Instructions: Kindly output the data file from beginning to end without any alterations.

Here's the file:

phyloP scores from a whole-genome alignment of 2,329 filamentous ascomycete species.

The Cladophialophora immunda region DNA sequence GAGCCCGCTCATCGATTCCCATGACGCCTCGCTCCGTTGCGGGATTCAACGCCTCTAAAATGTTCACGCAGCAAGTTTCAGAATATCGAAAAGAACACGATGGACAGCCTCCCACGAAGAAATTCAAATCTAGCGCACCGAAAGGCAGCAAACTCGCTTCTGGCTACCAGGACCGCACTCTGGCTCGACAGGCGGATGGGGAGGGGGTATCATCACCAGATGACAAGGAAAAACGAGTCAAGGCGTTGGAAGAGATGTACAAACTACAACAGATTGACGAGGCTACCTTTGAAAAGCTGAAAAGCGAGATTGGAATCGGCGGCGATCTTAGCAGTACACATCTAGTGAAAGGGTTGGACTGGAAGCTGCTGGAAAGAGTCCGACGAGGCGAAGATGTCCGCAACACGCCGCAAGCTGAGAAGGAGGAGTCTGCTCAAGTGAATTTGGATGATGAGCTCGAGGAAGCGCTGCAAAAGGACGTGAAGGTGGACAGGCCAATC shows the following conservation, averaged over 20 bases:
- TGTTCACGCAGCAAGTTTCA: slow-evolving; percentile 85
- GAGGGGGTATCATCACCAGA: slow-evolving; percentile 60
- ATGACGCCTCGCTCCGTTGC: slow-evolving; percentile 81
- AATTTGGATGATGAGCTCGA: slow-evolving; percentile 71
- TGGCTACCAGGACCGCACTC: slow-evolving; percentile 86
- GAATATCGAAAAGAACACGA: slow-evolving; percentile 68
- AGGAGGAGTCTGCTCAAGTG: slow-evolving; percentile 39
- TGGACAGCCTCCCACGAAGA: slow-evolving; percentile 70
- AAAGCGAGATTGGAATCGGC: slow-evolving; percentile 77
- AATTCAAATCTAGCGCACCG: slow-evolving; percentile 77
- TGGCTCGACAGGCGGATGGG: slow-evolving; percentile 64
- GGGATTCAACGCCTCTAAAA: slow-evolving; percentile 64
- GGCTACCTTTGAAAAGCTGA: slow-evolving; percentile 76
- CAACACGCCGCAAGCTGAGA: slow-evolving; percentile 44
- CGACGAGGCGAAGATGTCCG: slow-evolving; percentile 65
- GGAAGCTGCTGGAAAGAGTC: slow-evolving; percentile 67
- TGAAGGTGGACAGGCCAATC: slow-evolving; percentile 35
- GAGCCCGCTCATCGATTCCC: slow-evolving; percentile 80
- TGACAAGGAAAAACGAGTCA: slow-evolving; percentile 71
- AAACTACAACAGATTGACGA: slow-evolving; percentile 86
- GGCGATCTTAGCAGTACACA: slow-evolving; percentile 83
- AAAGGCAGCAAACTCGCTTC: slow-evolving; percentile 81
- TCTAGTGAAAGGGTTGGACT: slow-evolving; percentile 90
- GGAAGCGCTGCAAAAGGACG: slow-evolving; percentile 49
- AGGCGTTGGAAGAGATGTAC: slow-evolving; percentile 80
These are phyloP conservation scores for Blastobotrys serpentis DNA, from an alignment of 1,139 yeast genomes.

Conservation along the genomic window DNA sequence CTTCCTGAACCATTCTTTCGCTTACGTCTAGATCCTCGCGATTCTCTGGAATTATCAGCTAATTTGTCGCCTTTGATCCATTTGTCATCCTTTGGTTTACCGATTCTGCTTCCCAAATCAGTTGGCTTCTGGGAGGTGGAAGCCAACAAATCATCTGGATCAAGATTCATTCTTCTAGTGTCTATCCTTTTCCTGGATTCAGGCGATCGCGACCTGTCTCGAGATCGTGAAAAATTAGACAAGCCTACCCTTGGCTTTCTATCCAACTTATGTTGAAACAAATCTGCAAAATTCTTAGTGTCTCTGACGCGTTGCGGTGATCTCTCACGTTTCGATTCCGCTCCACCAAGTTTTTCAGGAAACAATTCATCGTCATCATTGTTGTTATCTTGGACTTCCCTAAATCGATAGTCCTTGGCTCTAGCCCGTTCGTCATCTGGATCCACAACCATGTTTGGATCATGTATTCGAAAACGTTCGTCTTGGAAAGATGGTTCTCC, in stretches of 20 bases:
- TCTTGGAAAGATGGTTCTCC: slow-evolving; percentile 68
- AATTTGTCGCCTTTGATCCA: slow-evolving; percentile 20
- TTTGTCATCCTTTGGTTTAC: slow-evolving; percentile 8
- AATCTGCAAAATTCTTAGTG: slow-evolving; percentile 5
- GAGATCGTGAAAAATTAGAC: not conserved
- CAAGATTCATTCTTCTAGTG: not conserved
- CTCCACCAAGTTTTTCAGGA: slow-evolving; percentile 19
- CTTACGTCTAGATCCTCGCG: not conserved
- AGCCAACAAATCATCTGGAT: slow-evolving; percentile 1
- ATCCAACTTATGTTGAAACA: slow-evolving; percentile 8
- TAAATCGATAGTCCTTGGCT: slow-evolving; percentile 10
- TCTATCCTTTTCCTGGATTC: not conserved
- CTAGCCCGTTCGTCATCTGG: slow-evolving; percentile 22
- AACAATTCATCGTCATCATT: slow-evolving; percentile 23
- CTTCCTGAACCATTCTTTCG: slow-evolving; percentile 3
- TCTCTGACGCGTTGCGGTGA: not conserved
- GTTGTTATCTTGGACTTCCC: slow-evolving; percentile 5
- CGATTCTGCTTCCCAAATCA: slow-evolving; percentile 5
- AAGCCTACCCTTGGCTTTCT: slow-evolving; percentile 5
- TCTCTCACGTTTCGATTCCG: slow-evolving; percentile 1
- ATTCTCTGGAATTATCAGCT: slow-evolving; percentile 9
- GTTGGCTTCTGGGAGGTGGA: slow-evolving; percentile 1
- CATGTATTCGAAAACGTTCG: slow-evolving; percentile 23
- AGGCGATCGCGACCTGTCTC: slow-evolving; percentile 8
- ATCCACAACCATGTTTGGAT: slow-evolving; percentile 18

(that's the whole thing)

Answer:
phyloP scores from a whole-genome alignment of 2,329 filamentous ascomycete species.

The Cladophialophora immunda region DNA sequence GAGCCCGCTCATCGATTCCCATGACGCCTCGCTCCGTTGCGGGATTCAACGCCTCTAAAATGTTCACGCAGCAAGTTTCAGAATATCGAAAAGAACACGATGGACAGCCTCCCACGAAGAAATTCAAATCTAGCGCACCGAAAGGCAGCAAACTCGCTTCTGGCTACCAGGACCGCACTCTGGCTCGACAGGCGGATGGGGAGGGGGTATCATCACCAGATGACAAGGAAAAACGAGTCAAGGCGTTGGAAGAGATGTACAAACTACAACAGATTGACGAGGCTACCTTTGAAAAGCTGAAAAGCGAGATTGGAATCGGCGGCGATCTTAGCAGTACACATCTAGTGAAAGGGTTGGACTGGAAGCTGCTGGAAAGAGTCCGACGAGGCGAAGATGTCCGCAACACGCCGCAAGCTGAGAAGGAGGAGTCTGCTCAAGTGAATTTGGATGATGAGCTCGAGGAAGCGCTGCAAAAGGACGTGAAGGTGGACAGGCCAATC shows the following conservation, averaged over 20 bases:
- TGTTCACGCAGCAAGTTTCA: slow-evolving; percentile 85
- GAGGGGGTATCATCACCAGA: slow-evolving; percentile 60
- ATGACGCCTCGCTCCGTTGC: slow-evolving; percentile 81
- AATTTGGATGATGAGCTCGA: slow-evolving; percentile 71
- TGGCTACCAGGACCGCACTC: slow-evolving; percentile 86
- GAATATCGAAAAGAACACGA: slow-evolving; percentile 68
- AGGAGGAGTCTGCTCAAGTG: slow-evolving; percentile 39
- TGGACAGCCTCCCACGAAGA: slow-evolving; percentile 70
- AAAGCGAGATTGGAATCGGC: slow-evolving; percentile 77
- AATTCAAATCTAGCGCACCG: slow-evolving; percentile 77
- TGGCTCGACAGGCGGATGGG: slow-evolving; percentile 64
- GGGATTCAACGCCTCTAAAA: slow-evolving; percentile 64
- GGCTACCTTTGAAAAGCTGA: slow-evolving; percentile 76
- CAACACGCCGCAAGCTGAGA: slow-evolving; percentile 44
- CGACGAGGCGAAGATGTCCG: slow-evolving; percentile 65
- GGAAGCTGCTGGAAAGAGTC: slow-evolving; percentile 67
- TGAAGGTGGACAGGCCAATC: slow-evolving; percentile 35
- GAGCCCGCTCATCGATTCCC: slow-evolving; percentile 80
- TGACAAGGAAAAACGAGTCA: slow-evolving; percentile 71
- AAACTACAACAGATTGACGA: slow-evolving; percentile 86
- GGCGATCTTAGCAGTACACA: slow-evolving; percentile 83
- AAAGGCAGCAAACTCGCTTC: slow-evolving; percentile 81
- TCTAGTGAAAGGGTTGGACT: slow-evolving; percentile 90
- GGAAGCGCTGCAAAAGGACG: slow-evolving; percentile 49
- AGGCGTTGGAAGAGATGTAC: slow-evolving; percentile 80
These are phyloP conservation scores for Blastobotrys serpentis DNA, from an alignment of 1,139 yeast genomes.

Conservation along the genomic window DNA sequence CTTCCTGAACCATTCTTTCGCTTACGTCTAGATCCTCGCGATTCTCTGGAATTATCAGCTAATTTGTCGCCTTTGATCCATTTGTCATCCTTTGGTTTACCGATTCTGCTTCCCAAATCAGTTGGCTTCTGGGAGGTGGAAGCCAACAAATCATCTGGATCAAGATTCATTCTTCTAGTGTCTATCCTTTTCCTGGATTCAGGCGATCGCGACCTGTCTCGAGATCGTGAAAAATTAGACAAGCCTACCCTTGGCTTTCTATCCAACTTATGTTGAAACAAATCTGCAAAATTCTTAGTGTCTCTGACGCGTTGCGGTGATCTCTCACGTTTCGATTCCGCTCCACCAAGTTTTTCAGGAAACAATTCATCGTCATCATTGTTGTTATCTTGGACTTCCCTAAATCGATAGTCCTTGGCTCTAGCCCGTTCGTCATCTGGATCCACAACCATGTTTGGATCATGTATTCGAAAACGTTCGTCTTGGAAAGATGGTTCTCC, in stretches of 20 bases:
- TCTTGGAAAGATGGTTCTCC: slow-evolving; percentile 68
- AATTTGTCGCCTTTGATCCA: slow-evolving; percentile 20
- TTTGTCATCCTTTGGTTTAC: slow-evolving; percentile 8
- AATCTGCAAAATTCTTAGTG: slow-evolving; percentile 5
- GAGATCGTGAAAAATTAGAC: not conserved
- CAAGATTCATTCTTCTAGTG: not conserved
- CTCCACCAAGTTTTTCAGGA: slow-evolving; percentile 19
- CTTACGTCTAGATCCTCGCG: not conserved
- AGCCAACAAATCATCTGGAT: slow-evolving; percentile 1
- ATCCAACTTATGTTGAAACA: slow-evolving; percentile 8
- TAAATCGATAGTCCTTGGCT: slow-evolving; percentile 10
- TCTATCCTTTTCCTGGATTC: not conserved
- CTAGCCCGTTCGTCATCTGG: slow-evolving; percentile 22
- AACAATTCATCGTCATCATT: slow-evolving; percentile 23
- CTTCCTGAACCATTCTTTCG: slow-evolving; percentile 3
- TCTCTGACGCGTTGCGGTGA: not conserved
- GTTGTTATCTTGGACTTCCC: slow-evolving; percentile 5
- CGATTCTGCTTCCCAAATCA: slow-evolving; percentile 5
- AAGCCTACCCTTGGCTTTCT: slow-evolving; percentile 5
- TCTCTCACGTTTCGATTCCG: slow-evolving; percentile 1
- ATTCTCTGGAATTATCAGCT: slow-evolving; percentile 9
- GTTGGCTTCTGGGAGGTGGA: slow-evolving; percentile 1
- CATGTATTCGAAAACGTTCG: slow-evolving; percentile 23
- AGGCGATCGCGACCTGTCTC: slow-evolving; percentile 8
- ATCCACAACCATGTTTGGAT: slow-evolving; percentile 18